Investors have flocked to traditional bonds in the aftermath of the UK’s vote to leave the EU, despite these perceived ‘safe havens’ offering low or negative real yields. European asset backed securities (ABS) offer higher yields, and the majority have floating rate coupons which protect investors against interest rate duration risk.
Since the referendum European ABS were affected by rising risk premiums in most sectors, including those not directly exposed to the UK. This is creating opportunities to invest in ABS at attractive valuations.
Beyond Brexit related opportunities, we are currently investing in pools of corporate loans through collateralised loan obligations (CLOs). Senior CLO tranches are very well protected from defaults and pay relatively high risk premiums. The floating rate coupons are based on the Euribor plus a spread. For most CLOs issued since mid-2015 the Euribor reference rate is subject to a floor of 0%, which means that even if the Euribor falls further into negative territory, they will still provide positive returns. (see chart below for a comparison between pre- and post-crisis EUR CLOs)
"Post crisis" CLOs with more resilient structures:
Chart 1: The chart above shows a comparison between pre- and post-crisis EUR CLO structures. Credit enhancement – measures to improve the credit profile of a structured finance transaction – for AAA investors has increased from 32% to 40%, while the coupon has increased from Euribor +22bps to Euribor +145 bps.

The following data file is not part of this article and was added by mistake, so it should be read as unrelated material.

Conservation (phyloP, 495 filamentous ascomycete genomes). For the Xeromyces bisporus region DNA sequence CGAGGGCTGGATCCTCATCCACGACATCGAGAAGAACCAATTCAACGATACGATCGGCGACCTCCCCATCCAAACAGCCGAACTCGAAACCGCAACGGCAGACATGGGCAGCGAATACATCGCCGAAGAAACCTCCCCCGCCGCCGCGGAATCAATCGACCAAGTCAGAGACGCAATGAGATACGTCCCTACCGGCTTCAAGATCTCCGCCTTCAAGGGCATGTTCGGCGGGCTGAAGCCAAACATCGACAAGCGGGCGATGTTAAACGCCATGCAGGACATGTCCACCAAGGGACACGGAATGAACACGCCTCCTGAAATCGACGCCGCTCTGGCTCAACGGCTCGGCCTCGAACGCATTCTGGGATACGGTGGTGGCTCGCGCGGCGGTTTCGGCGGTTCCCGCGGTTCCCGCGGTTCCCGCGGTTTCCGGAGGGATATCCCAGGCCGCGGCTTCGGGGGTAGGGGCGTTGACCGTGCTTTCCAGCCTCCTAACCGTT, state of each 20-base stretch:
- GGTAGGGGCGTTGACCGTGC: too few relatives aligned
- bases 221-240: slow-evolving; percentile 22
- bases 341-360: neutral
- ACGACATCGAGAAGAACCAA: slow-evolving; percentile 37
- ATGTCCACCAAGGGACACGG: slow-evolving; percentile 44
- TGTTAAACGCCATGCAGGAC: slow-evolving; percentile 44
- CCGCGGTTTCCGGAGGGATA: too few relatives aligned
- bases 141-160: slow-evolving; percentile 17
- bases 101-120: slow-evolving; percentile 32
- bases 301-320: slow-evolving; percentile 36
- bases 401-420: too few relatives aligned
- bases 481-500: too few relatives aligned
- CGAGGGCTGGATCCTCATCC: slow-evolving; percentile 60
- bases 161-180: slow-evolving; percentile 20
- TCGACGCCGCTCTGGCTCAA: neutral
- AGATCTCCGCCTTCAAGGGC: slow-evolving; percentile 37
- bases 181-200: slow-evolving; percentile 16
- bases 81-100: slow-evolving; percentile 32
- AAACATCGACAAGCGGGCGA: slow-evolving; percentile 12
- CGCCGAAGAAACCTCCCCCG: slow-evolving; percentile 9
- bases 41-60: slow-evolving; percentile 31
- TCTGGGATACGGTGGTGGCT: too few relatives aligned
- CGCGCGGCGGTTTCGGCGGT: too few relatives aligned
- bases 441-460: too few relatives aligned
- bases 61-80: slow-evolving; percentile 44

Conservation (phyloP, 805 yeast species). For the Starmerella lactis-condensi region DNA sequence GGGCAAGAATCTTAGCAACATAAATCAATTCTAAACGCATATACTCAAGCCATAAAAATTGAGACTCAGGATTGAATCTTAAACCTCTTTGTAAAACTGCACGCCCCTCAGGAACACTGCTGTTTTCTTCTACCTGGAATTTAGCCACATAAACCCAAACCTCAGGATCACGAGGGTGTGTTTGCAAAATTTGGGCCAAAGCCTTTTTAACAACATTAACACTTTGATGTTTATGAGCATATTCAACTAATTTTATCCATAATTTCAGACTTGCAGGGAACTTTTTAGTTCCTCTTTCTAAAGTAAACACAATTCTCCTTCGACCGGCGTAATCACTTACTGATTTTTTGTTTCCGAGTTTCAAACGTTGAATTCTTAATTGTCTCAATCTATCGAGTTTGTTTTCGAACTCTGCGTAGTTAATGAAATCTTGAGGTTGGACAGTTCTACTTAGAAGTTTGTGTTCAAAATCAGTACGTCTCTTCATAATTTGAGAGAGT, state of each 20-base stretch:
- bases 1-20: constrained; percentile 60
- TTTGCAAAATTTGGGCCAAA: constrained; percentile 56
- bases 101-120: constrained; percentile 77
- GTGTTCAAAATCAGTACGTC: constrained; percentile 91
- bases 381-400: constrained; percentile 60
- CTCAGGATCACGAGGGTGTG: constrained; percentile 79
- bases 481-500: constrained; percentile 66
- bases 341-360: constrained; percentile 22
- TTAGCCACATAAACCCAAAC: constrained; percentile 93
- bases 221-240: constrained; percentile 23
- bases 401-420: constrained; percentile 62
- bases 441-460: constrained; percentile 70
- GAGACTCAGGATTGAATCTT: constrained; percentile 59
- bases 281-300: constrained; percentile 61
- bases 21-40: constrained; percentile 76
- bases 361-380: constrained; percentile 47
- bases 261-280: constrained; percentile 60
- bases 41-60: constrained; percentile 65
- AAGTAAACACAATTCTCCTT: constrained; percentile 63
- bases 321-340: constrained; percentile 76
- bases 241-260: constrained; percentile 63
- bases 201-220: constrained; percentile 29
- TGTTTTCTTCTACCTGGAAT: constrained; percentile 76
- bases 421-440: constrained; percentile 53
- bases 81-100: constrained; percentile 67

We also like commercial mortgage backed securities (CMBS). Many ‘vintage’ transactions issued before the financial crisis still trade below par and are fast approaching maturity, as the collateral portfolios are being liquidated. The best opportunities are in transactions which have the potential to repay earlier than expected and provide a ‘pull-to-par’ effect.
The European ABS market continues to recover from the global financial crisis, but has not yet shaken off the stigma created by its US equivalent. The market has found a new equilibrium, but not yet fully normalised. While creditworthiness has improved, the credit spreads available today are still several times higher than in 2007, providing access to resilient structures offering higher returns over government debt than in the pre-crisis era.
Regulatory treatment under Basel III and Solvency II continues to hinder ABS, with capital requirements putting the market at a disadvantage versus corporate bonds and covered bonds. This makes the issuance of ABS more expensive and is reducing the number of new issues coming to market, restricting alternative funding to the real economy. The EU’s Capital Markets Union initiative goes some way to addressing low issuance by creating rules defining simple, transparent and standardised (STS) securitisations. While STS has the potential to boost the market, the wider regulatory treatment of ABS needs to be addressed to fully support funding and investment opportunities.